In the end, of course, only the saints and the martyrs make converts in any number. I see now what is meant when it is said that the seed of the Church is the blood of the martyrs. If the heart hath reasons that reason knoweth not of, then it must be said that the best apologetical approach to the non-Catholic is martyrdom, for the economy of the Incarnation is the begetting of love in loving unto death, in dying that others may live. Then, too, there is another thing. There are the doubting Thomases, with their congenitally curious fingers. There must always be fresh wounds for the satisfaction of these doubting digits.
Ah, yes, asks the Catholic, but have there ever been so many doubting Thomases as there are in the world today? Perhaps not, replies the non-Catholic, but have there ever been so few martyrs? But viewed from their point of view or ours, the fact stands-the world is agonizing in spiritual starvation. Can the soul of man best be fed with Catholic apologetics? Or with the Word of Love?
“And my speech and my preaching were not in the persuasive words of human wisdom,” said St. Paul, “but in showing the Spirit and the power” (1 Cor. 2:4) (Clare Boothe Luce)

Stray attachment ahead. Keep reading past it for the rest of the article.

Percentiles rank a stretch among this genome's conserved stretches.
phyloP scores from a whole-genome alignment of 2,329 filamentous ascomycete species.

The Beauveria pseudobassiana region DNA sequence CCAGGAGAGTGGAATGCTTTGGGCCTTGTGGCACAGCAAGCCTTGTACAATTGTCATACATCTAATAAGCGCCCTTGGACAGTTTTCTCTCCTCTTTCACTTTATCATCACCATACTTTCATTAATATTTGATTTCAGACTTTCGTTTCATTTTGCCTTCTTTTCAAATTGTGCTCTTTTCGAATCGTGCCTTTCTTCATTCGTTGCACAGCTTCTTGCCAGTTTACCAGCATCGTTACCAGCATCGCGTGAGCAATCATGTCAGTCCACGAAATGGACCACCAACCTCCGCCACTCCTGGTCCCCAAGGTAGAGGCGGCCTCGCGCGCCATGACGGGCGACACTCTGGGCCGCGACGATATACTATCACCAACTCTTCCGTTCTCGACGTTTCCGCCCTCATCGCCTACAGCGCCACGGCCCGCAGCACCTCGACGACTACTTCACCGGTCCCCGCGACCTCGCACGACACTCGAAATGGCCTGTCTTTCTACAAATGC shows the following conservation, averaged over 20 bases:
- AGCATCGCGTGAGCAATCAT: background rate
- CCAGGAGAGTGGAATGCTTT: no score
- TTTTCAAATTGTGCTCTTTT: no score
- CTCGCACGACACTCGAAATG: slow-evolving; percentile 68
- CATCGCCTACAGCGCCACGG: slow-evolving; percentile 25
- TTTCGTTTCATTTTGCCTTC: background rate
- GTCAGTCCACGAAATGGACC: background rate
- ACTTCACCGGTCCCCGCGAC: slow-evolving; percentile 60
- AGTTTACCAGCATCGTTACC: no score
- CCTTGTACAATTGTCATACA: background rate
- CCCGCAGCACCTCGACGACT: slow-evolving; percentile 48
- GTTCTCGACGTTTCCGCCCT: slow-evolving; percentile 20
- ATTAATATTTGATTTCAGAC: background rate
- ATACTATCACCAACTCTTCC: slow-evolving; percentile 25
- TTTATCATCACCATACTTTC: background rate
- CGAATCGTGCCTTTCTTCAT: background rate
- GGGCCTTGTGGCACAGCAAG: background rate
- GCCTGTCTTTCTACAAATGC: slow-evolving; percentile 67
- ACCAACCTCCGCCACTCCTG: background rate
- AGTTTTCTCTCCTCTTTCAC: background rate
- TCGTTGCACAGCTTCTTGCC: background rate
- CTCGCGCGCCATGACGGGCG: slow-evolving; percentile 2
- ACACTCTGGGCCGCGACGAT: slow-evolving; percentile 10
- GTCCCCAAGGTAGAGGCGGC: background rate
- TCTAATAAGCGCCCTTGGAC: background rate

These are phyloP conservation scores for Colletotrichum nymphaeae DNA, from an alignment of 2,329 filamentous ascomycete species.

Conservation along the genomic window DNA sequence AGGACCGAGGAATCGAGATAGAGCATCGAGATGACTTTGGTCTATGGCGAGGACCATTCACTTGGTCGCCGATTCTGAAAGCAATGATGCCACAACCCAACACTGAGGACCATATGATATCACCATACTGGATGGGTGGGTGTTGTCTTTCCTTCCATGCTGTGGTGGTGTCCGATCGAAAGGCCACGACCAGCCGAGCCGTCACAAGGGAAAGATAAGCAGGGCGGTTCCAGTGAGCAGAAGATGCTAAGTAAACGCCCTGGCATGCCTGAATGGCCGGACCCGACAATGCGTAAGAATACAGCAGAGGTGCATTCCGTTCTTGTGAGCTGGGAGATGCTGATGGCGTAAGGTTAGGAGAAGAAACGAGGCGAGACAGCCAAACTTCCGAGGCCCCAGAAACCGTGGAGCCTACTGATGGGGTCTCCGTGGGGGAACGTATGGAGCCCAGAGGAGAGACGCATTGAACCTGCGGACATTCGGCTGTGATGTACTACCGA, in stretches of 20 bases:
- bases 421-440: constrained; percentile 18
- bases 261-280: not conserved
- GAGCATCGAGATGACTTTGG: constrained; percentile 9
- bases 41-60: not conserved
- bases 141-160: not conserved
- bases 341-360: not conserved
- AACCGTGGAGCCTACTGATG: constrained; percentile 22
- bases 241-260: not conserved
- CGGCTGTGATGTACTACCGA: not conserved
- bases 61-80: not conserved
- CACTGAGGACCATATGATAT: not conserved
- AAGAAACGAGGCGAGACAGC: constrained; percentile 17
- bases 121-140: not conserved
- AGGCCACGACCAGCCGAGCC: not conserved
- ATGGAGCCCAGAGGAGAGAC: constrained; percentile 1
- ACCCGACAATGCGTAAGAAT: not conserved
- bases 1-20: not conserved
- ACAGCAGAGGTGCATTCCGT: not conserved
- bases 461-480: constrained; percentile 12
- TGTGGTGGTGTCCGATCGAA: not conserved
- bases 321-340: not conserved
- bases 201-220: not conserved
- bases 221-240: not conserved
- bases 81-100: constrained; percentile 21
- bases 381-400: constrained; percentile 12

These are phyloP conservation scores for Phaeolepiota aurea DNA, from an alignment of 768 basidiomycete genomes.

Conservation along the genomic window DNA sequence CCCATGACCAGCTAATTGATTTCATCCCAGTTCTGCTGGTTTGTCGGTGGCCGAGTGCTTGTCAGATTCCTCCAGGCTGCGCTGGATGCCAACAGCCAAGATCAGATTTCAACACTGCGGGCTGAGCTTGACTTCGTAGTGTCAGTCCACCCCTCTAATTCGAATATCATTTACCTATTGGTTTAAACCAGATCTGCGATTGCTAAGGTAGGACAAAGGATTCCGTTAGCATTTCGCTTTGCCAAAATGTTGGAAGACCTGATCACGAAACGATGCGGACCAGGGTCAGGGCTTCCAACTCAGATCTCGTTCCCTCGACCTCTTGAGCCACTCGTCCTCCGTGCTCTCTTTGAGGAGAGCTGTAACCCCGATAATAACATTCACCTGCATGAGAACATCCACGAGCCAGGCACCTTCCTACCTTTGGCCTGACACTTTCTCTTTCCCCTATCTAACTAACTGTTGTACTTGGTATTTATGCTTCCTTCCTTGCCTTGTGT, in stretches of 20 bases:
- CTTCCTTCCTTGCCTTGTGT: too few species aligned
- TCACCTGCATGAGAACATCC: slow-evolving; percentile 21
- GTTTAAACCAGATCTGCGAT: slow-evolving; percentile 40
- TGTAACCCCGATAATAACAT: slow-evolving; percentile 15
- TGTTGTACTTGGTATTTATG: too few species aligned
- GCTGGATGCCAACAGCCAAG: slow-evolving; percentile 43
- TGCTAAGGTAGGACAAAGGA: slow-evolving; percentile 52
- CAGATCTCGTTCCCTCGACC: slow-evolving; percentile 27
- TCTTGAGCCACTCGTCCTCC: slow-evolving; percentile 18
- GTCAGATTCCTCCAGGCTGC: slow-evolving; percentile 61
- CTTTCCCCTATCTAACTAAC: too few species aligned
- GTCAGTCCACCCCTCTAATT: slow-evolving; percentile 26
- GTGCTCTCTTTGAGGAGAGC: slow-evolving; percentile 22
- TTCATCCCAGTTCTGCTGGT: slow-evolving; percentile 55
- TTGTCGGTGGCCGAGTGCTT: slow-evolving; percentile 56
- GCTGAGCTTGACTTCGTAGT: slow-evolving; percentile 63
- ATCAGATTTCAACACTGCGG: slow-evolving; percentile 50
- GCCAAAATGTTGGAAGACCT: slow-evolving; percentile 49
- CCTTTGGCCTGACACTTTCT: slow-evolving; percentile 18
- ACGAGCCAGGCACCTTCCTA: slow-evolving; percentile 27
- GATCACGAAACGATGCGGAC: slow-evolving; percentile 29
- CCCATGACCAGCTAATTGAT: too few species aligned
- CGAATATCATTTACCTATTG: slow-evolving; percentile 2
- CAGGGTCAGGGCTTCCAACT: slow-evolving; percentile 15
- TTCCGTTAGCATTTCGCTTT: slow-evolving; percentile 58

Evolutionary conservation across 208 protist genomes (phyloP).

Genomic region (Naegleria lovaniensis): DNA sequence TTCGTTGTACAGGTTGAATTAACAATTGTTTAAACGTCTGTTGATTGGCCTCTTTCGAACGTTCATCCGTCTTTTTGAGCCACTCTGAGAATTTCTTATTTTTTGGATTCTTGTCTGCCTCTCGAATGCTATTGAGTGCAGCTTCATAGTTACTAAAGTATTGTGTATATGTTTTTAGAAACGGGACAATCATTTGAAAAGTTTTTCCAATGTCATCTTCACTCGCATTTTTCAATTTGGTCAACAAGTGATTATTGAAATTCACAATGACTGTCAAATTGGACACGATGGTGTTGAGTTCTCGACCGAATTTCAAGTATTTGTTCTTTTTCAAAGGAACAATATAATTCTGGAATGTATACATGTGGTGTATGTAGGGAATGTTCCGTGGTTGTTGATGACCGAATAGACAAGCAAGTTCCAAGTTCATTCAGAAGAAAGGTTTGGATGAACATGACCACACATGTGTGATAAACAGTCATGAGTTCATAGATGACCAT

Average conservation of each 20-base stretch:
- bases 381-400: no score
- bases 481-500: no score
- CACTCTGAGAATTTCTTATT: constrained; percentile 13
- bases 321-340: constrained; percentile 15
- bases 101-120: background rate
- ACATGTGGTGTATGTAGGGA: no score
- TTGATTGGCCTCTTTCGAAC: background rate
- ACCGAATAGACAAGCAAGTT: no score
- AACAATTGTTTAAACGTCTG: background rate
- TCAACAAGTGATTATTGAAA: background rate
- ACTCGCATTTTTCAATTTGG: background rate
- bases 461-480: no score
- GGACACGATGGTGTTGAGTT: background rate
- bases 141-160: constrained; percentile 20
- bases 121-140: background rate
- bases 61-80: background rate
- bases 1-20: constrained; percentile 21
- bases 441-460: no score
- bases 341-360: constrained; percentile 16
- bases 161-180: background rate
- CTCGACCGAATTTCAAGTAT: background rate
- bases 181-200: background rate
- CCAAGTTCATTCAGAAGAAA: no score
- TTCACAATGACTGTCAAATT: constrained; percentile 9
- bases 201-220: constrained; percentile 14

The one thing necessary for effective apologetics is being a saint. If we are saints then the rest will follow. This is basically what I am learning. I really should change this blog from The Art of Apologetics to The Art of Sanctity. We can have arguments that move mountains but without sanctity what does it profit? May God give me the Grace.
"Though beheaded, and crucified, and thrown to wild beasts, and chains, and fire, and all other kinds of torture, we do not give up our confession; but, the more such things happen, the more do others in larger numbers become faithful." (St. Justin Martyr)